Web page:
NASA has requested proposals from the space industry to build a craft to safely deorbit the International Space Station as part of its planned retirement.
The United States, Japan, Canada and the participating countries of the ESA (European Space Agency) have committed to operating the station until 2030, and Russia until at least 2028. The orbital complex began construction in 1998 and has been continuously inhabited since 2000. It is as big as a football field: 100 meters long and 80 meters wide, and weighs 455 tons.
Once the International Space Station program is completed, the station will be deorbited in a controlled manner to prevent debris from crashing into populated areas.
Russian Progress cargo ships ruled out
NASA and its partners previously developed a preliminary strategy and action plan that evaluated the use of multiple Roscomos Progress cargo spacecraft to support deorbit operations. “These efforts now indicate that a new spacecraft solution would provide more robust capabilities for responsible deorbitation.” To begin the development of this new spacecraft, NASA has now published a request for proposal, as explained in a statement.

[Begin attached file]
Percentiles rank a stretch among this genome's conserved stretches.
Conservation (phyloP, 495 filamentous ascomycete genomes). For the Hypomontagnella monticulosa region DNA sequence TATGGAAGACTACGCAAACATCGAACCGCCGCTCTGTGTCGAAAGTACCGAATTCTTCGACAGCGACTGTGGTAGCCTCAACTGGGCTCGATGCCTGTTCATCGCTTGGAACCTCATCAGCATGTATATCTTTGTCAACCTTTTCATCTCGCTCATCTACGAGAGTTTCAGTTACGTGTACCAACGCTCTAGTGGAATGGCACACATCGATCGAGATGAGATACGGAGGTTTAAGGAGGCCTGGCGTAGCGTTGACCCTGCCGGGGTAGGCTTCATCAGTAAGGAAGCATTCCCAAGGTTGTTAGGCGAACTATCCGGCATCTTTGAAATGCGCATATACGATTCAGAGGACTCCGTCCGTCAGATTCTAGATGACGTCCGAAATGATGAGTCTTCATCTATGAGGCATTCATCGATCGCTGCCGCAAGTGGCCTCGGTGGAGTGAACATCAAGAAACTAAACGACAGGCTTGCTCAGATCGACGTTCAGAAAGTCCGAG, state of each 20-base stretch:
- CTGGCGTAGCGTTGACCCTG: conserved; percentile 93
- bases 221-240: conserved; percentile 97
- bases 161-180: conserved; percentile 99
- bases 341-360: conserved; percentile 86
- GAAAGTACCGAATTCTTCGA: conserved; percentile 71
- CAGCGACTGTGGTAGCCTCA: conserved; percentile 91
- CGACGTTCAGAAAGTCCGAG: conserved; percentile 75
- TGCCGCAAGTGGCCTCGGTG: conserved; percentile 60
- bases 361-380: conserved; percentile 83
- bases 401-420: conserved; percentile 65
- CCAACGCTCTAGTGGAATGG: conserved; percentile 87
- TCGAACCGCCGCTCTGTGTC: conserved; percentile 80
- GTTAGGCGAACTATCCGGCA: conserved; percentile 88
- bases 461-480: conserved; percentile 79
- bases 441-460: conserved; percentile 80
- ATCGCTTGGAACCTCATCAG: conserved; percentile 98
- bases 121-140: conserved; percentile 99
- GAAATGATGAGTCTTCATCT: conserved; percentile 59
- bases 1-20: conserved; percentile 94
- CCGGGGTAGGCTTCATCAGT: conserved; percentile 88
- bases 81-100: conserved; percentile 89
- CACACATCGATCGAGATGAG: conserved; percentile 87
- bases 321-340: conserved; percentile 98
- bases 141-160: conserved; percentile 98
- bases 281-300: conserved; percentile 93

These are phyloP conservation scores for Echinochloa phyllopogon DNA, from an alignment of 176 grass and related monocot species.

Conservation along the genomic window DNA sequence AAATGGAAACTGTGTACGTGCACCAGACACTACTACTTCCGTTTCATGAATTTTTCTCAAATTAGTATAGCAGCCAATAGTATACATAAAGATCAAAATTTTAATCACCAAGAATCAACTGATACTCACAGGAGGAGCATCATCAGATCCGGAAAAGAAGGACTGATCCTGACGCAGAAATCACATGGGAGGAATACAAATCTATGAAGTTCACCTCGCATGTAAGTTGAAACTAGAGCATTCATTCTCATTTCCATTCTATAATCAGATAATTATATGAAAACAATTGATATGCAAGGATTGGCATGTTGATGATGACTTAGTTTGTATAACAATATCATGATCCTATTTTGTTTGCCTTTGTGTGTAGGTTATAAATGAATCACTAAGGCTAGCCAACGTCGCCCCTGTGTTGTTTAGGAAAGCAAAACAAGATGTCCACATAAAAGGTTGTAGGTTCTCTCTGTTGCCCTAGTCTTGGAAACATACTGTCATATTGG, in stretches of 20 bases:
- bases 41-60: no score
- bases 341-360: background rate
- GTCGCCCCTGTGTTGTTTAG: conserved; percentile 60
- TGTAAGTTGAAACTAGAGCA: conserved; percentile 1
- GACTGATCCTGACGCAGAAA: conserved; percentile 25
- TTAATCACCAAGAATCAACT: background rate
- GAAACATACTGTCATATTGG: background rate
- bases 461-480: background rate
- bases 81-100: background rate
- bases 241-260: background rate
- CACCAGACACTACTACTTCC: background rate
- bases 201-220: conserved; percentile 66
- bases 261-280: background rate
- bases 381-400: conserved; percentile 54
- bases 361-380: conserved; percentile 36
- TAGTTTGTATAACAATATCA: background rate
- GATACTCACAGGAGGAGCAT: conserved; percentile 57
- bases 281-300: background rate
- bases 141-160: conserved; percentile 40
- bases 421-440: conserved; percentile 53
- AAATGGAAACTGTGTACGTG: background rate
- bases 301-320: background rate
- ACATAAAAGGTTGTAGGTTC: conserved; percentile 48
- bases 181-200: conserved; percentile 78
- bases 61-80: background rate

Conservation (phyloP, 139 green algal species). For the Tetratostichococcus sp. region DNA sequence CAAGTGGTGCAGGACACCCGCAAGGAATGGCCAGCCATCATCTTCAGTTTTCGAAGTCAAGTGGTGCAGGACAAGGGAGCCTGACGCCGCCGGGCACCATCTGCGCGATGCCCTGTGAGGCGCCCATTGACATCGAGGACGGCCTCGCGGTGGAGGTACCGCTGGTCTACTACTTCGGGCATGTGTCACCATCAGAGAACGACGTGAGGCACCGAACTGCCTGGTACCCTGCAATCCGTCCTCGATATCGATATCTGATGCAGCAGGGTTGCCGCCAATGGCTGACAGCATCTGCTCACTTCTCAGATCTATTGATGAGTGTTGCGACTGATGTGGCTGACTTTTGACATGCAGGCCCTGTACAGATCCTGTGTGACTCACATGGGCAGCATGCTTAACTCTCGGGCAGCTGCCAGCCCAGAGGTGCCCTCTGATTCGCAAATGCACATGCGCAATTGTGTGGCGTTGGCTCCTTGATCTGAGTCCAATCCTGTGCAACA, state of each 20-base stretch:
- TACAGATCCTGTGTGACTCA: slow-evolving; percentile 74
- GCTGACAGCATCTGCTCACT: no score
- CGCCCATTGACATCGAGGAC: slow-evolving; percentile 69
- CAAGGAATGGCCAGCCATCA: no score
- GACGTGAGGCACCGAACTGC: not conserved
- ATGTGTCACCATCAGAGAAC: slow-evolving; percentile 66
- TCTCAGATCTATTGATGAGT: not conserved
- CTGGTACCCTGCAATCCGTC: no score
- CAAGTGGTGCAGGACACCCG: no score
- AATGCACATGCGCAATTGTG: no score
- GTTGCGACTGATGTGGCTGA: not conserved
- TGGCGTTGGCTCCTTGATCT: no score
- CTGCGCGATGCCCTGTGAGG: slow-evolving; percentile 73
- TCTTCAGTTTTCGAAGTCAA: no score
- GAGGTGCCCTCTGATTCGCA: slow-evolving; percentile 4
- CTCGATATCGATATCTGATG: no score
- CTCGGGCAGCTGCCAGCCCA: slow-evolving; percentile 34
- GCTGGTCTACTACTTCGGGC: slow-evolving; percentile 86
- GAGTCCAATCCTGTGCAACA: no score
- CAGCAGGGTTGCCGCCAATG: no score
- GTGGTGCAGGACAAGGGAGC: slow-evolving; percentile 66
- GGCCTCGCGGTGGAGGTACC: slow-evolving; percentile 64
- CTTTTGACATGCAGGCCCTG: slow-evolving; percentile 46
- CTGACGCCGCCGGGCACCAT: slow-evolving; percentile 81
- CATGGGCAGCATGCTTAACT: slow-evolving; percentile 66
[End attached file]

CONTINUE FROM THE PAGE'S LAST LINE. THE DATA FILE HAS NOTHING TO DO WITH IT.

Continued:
The USDV (US Deorbitation Vehicle) focuses on the final deorbiting activity. It will be a new spacecraft design or a modification of an existing spacecraft that must function on its first flight and have sufficient redundancy and anomaly recovery capability to continue the critical deorbitation process. As with any development effort of this size, USDV will take years to develop, test and certify.
(Referential image source: NASA, Europa Press / dpa)